In Czechia, the list of grounds for subsequent applications was clarified in July 2019 if there is reason to believe that asylum or subsidiary protection for the purpose of family reunification will be granted. It is not possible to decide on the inadmissibility of the subsequent application.
 
In Cyprus, following an opinion issued by the Attorney General in 2019, the Asylum Service was determined to be the competent authority to receive and examine subsequent applications and/or new elements or findings on a claim. Based on this, the Asylum Service set up a procedure for the submission of subsequent applications, new elements or findings, and introduced a form which applicants are required to submit. Given the rise in the numbers of subsequent applications, processing times remained lengthy.

The French Council of State examined the procedural consequences of the new regime known as ‘family request’ instituted by the Law of 10 September 2018, Article L.741-1 regarding accompanying minors. The council concluded that the existence of a previously processed family asylum application does not constitute an obstacle to hearing an accompanied minor during a request for reconsideration, as long as the minor can provide new facts or elements which increase the likelihood that the claimant can justify the conditions required to claim protection.

7.5.6 Practices concerning prioritised caseloads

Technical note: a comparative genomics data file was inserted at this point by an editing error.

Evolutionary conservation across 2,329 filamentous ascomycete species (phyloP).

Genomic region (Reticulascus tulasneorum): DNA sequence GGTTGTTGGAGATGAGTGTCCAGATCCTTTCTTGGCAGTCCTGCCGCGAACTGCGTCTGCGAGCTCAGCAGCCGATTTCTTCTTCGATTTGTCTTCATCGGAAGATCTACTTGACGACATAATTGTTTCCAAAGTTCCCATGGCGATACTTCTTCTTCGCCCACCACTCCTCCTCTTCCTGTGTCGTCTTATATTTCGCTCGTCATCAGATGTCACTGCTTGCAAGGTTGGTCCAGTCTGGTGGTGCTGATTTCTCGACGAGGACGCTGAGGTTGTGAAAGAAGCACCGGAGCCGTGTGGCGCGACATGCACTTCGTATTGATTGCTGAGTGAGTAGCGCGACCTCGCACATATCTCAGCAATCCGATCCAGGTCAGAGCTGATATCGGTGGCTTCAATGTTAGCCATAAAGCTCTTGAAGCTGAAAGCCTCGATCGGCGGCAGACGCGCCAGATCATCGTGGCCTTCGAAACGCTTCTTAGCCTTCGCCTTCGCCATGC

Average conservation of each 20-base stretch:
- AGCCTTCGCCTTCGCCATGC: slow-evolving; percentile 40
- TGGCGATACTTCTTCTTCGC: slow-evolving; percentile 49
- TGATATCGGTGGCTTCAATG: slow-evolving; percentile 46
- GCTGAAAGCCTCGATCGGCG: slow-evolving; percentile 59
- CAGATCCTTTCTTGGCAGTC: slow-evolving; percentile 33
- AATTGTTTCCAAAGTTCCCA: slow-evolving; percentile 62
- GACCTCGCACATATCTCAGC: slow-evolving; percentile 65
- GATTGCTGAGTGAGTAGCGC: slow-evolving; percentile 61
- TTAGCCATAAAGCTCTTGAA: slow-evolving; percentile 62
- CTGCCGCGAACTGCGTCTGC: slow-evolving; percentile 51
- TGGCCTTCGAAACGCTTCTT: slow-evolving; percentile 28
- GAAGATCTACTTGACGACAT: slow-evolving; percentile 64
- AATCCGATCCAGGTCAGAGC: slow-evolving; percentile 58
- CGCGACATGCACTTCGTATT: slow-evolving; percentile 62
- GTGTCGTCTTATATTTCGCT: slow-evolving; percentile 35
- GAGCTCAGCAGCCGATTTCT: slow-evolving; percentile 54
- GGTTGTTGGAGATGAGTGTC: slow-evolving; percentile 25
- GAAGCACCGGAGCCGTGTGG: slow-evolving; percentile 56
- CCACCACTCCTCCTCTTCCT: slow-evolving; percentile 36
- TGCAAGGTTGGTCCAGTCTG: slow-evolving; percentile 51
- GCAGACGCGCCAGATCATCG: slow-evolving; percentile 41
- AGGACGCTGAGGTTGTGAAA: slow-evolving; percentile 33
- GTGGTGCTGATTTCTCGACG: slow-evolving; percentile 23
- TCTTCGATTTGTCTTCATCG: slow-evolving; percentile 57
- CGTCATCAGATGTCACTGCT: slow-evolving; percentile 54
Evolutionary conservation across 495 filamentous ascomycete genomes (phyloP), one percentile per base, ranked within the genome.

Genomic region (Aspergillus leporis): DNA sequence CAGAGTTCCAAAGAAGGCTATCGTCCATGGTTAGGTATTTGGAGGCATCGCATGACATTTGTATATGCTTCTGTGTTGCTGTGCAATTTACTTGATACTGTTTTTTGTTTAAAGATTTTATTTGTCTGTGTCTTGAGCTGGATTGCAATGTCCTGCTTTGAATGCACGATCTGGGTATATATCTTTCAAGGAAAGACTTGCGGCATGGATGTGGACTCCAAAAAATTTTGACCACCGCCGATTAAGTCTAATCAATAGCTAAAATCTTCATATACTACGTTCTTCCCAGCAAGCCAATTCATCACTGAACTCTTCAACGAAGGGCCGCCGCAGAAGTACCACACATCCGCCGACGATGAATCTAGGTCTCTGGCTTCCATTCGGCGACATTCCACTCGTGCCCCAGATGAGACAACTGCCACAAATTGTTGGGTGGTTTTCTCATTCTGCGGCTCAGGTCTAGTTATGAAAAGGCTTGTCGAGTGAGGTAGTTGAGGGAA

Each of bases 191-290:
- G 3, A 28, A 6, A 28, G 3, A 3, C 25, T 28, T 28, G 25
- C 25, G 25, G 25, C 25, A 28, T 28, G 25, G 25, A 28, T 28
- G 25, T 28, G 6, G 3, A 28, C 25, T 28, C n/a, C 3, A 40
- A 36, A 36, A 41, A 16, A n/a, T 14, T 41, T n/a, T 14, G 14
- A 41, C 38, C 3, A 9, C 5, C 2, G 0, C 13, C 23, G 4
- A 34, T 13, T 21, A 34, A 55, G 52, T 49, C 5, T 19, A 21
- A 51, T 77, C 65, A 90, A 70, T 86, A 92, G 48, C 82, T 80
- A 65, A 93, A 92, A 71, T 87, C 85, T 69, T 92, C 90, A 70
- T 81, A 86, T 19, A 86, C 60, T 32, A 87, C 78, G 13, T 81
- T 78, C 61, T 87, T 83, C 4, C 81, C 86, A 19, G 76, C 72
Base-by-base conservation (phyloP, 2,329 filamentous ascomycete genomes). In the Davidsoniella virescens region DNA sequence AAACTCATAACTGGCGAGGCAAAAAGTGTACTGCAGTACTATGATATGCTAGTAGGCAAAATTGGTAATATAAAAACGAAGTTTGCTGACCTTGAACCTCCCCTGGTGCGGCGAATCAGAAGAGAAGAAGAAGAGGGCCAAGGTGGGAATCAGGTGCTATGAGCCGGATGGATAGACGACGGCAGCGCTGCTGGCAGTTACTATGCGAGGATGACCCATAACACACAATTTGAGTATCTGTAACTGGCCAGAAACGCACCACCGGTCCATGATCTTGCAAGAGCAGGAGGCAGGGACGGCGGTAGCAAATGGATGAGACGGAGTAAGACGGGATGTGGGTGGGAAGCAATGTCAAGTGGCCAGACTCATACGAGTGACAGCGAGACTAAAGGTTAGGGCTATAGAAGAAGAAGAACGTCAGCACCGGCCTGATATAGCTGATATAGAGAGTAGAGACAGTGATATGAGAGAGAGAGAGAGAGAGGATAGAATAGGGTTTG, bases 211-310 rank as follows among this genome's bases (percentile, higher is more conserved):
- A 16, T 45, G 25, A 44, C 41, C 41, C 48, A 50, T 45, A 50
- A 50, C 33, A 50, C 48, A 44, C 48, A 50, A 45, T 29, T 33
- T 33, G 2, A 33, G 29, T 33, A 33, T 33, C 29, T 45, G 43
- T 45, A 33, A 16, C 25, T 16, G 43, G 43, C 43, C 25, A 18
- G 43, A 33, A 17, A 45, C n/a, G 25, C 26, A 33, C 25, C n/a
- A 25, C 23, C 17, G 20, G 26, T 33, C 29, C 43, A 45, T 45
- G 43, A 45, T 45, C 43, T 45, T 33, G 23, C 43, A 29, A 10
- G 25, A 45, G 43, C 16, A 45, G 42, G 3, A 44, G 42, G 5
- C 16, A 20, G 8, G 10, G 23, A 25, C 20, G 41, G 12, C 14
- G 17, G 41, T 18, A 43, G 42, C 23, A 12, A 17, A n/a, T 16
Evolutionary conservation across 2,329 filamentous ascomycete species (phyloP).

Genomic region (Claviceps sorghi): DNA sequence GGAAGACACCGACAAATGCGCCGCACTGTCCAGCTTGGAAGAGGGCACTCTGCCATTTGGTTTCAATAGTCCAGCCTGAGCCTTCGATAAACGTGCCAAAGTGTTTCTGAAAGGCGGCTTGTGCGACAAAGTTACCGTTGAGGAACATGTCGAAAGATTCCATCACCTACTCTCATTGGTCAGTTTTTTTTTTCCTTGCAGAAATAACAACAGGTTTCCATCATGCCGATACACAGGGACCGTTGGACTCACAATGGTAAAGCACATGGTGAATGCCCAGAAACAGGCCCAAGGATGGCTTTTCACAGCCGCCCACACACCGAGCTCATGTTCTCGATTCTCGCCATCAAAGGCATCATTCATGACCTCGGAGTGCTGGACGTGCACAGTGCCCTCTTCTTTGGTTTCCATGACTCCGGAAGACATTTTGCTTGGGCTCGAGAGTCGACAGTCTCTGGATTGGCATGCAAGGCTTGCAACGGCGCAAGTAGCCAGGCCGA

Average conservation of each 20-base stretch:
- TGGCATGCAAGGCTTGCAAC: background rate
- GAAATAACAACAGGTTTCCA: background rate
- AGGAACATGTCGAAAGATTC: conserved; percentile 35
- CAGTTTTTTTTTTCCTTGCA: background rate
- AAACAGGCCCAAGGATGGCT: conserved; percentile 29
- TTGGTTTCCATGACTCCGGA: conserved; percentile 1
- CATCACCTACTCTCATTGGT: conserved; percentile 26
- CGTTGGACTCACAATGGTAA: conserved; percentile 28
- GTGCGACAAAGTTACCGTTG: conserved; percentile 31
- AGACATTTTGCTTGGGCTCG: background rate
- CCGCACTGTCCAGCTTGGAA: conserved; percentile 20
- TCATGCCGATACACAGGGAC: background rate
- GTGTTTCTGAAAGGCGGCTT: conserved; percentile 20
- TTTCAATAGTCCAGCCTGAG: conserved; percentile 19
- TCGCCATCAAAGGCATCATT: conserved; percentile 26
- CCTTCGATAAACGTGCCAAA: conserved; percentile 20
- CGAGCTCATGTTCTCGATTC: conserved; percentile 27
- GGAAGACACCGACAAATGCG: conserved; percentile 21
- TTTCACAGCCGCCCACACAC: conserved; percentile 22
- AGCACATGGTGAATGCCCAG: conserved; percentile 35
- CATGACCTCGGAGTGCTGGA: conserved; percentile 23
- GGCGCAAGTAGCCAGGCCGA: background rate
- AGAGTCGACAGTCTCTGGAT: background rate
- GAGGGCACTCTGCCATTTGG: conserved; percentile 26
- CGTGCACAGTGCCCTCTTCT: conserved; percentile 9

Within the framework of both regular and special procedures, a Member State may prioritise certain categories of cases so that they are processed with priority before other types of cases. Prioritisation may concern both well-founded and unfounded cases and is a practical tool to make processing more efficient.

In July, the Minister of Justice in Iceland issued Decree No. 638/2019 according to which the Directorate of Immigration must shorten the processing time for refugee applications and designated additional funding to the directorate (IS LEG 01). Applications by minors should be prioritised399 and the directorate consider the substance of an application by a minor who has received protection in another state. 

The Netherlands introduced specific measures400 to manage the high number of applications submitted in November 2019 by nationals of Moldova, many of whom had had their application rejected previously in other EU+ countries. Measures included handling these applications with priority and by a special team within the IND, aiming to reduce the application procedure to a maximum of three to four weeks and to effectuate the return to Moldova as soon as possible. In addition, more austere reception facilities were offered, return procedures were strengthened and detention was applied when necessary. 

Responding to a rapid influx, Spain prioritised applications lodged by Venezuelan and other Latin American nationals. Due to increased applications from Georgian nationals, the Swedish Migration Agency applied the fast-track procedure to this specific profile of applicants. 

Existing challenges reported by civil society organisations

In 2019, civil society organisations observed generally short deadlines with regard to border procedures and challenges in providing legal assistance.401 In addition, they warned that the structure and timelines for special procedures may not allow for specific circumstances related to sexual orientation and gender identity to be adequately addressed.402